For a recent Collaborative Classroom webinar series, my colleague Elizabeth English and I analyzed how teaching social-emotional competencies supports literacy acquisition (you can view the entire webinar series archive here). We dove deep into five competencies: self-awareness, self-management, social awareness, relationship skills, and responsible decision-making. In our exploration, it became clear that one thing is necessary for students to develop these five competencies in school, one thing that must be present if we are to truly engage in the process of social-emotional learning:
Every student must feel a deep sense of community within their classroom.
This sense of community must be built on trust, understanding, and communication, and it needs to exist between and among all the adults and students in that classroom.
How do we nurture that sense of community within our classrooms? Community starts with giving students the opportunity to know their classmates and to really appreciate each person as an individual. This can be accomplished in a variety of ways including:
- Offer team-building activities that allow students to learn about one another – interests, activities, aspirations. Discover interests students have in common or that might be topics for future conversations.
- Randomly pair students for team-building and partner activities to allow them to get to know and work with everyone in their classroom.
- Hold class meetings on authentic topics of interest that engage students in sharing ideas, offer opportunities for divergent thinking, and teach students how to respectfully respond to the different perspectives of others.
When students appreciate and respect the similarities and differences they share, they…
- listen to one another and learn together, knowing that they are trusted and valued members of the group (self-awareness, self-management, social awareness, relationship skills)
- build and maintain relationships in the caring community (relationship skills)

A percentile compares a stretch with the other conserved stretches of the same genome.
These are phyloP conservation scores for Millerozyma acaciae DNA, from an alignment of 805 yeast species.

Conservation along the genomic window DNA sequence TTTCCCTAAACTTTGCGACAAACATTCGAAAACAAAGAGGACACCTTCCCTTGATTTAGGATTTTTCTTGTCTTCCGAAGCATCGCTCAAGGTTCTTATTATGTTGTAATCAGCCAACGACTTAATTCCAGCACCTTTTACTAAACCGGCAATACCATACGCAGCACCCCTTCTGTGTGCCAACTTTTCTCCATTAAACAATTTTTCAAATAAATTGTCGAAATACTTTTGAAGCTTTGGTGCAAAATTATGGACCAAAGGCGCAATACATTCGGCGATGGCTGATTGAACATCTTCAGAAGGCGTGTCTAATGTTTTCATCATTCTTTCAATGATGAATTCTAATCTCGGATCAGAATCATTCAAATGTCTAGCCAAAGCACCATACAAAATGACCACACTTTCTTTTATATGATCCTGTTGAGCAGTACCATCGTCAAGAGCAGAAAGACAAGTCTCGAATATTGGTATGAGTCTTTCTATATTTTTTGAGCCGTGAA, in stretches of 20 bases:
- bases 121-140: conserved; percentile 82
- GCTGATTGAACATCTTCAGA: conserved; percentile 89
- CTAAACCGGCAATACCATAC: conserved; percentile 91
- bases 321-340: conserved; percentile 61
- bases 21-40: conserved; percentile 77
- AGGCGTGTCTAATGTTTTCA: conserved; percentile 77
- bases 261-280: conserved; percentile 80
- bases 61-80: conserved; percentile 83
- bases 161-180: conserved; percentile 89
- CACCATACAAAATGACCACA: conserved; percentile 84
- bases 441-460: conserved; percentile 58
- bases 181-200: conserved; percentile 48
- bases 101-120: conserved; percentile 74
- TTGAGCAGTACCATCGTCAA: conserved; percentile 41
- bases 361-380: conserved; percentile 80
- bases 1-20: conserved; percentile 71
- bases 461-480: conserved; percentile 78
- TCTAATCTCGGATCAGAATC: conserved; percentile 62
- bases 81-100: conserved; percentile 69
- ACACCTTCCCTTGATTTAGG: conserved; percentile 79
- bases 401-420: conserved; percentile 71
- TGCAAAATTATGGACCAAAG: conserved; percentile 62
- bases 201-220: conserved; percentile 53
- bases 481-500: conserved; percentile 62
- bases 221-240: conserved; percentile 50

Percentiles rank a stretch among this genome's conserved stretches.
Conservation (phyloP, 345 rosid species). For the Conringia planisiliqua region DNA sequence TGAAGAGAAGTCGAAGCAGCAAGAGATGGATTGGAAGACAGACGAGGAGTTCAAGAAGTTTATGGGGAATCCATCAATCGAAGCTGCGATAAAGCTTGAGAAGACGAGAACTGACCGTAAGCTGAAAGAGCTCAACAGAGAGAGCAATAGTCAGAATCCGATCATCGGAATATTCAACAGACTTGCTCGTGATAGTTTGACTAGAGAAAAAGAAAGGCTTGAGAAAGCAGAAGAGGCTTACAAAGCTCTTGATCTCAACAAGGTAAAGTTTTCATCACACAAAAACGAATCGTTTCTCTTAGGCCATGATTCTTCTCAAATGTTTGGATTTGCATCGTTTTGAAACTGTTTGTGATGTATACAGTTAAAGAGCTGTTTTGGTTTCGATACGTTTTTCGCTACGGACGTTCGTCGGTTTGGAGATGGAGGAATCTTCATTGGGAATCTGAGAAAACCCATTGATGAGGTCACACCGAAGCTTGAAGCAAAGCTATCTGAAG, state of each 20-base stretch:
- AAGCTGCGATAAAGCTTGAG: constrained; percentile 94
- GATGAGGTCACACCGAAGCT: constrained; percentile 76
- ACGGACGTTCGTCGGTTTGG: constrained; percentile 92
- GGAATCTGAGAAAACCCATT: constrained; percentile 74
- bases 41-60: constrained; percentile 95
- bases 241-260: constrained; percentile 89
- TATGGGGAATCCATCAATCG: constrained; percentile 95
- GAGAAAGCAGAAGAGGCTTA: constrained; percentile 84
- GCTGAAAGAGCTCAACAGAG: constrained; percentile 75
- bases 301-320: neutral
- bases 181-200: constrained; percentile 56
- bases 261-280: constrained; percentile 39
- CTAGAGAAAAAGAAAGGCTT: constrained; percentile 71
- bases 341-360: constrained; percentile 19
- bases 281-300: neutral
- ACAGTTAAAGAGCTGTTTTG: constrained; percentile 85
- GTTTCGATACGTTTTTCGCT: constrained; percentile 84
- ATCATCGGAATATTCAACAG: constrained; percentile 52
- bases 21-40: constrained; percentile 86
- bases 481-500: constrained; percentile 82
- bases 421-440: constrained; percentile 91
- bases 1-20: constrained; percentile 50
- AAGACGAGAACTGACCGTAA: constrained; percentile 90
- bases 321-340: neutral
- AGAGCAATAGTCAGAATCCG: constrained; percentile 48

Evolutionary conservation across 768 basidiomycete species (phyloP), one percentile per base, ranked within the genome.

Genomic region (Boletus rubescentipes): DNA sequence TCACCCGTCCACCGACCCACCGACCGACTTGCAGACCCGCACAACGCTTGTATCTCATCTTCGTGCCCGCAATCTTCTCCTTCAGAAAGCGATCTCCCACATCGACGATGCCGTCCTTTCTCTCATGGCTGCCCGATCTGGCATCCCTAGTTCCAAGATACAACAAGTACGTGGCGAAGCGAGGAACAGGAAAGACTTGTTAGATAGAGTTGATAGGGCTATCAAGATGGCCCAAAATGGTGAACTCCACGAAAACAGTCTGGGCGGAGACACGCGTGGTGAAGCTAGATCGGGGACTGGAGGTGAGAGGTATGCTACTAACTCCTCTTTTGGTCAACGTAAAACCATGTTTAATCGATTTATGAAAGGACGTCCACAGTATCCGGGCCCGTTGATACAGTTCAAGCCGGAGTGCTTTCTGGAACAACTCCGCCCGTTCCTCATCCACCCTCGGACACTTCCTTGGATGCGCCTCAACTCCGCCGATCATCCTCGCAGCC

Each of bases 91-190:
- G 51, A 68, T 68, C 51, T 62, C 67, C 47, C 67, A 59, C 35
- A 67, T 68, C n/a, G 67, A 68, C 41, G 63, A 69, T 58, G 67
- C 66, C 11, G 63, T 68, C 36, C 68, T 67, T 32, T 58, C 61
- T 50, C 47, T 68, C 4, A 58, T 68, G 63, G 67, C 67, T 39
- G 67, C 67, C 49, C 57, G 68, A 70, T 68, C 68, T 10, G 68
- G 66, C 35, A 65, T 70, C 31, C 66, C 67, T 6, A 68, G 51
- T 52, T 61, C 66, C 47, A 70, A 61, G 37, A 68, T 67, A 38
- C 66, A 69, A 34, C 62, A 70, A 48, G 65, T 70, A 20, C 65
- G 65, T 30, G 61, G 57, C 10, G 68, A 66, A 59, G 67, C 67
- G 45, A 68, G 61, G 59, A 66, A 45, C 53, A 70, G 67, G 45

- think about and interpret their own feelings and understand how those feelings impact their actions (self-awareness)
- develop an appreciation for and understanding of others that builds empathy (social awareness)
- regulate their own emotions (self-management)
Students who know they belong and feel connected to their peers are more likely to come to school, engage in the learning, and take academic risks.
Students know they are trusted and that their participation in their learning community is deeply valued when they are given a voice—the chance to learn how to express their thinking and real opportunities to make decisions. Students can only engage in responsible decision-making if they are given the chance to do so. We need to look for opportunities for students to take the lead in their thinking. Class meetings and discussion circles are perfect opportunities for students to take ownership of their community. We can enhance student voice and responsible decision-making by:
- facilitating discussions with open-ended questions that encourage students to think deeply
- encouraging students to consider issues based on moral, personal, and ethical standards
- allowing students to take action based on their thinking and to reflect on the results of those actions
Autonomy is a powerful motivator. When they are guided in reflecting on the decisions they have made, students build self-management skills that will serve them well in both social and academic tasks.
Building an intentionally developed caring school community is plowing the field in the classroom so that the seeds of the five social-emotional competencies can be planted and take root. Collaborative Classroom’s Caring School Community program is designed to build that community through daily Morning and Closing Circles, weekly class meetings, and activities to build partnerships. As they think about social and school-life issues and better understand their own character development, students can develop life skills that allow them to collaborate effectively with others while they blossom as individuals.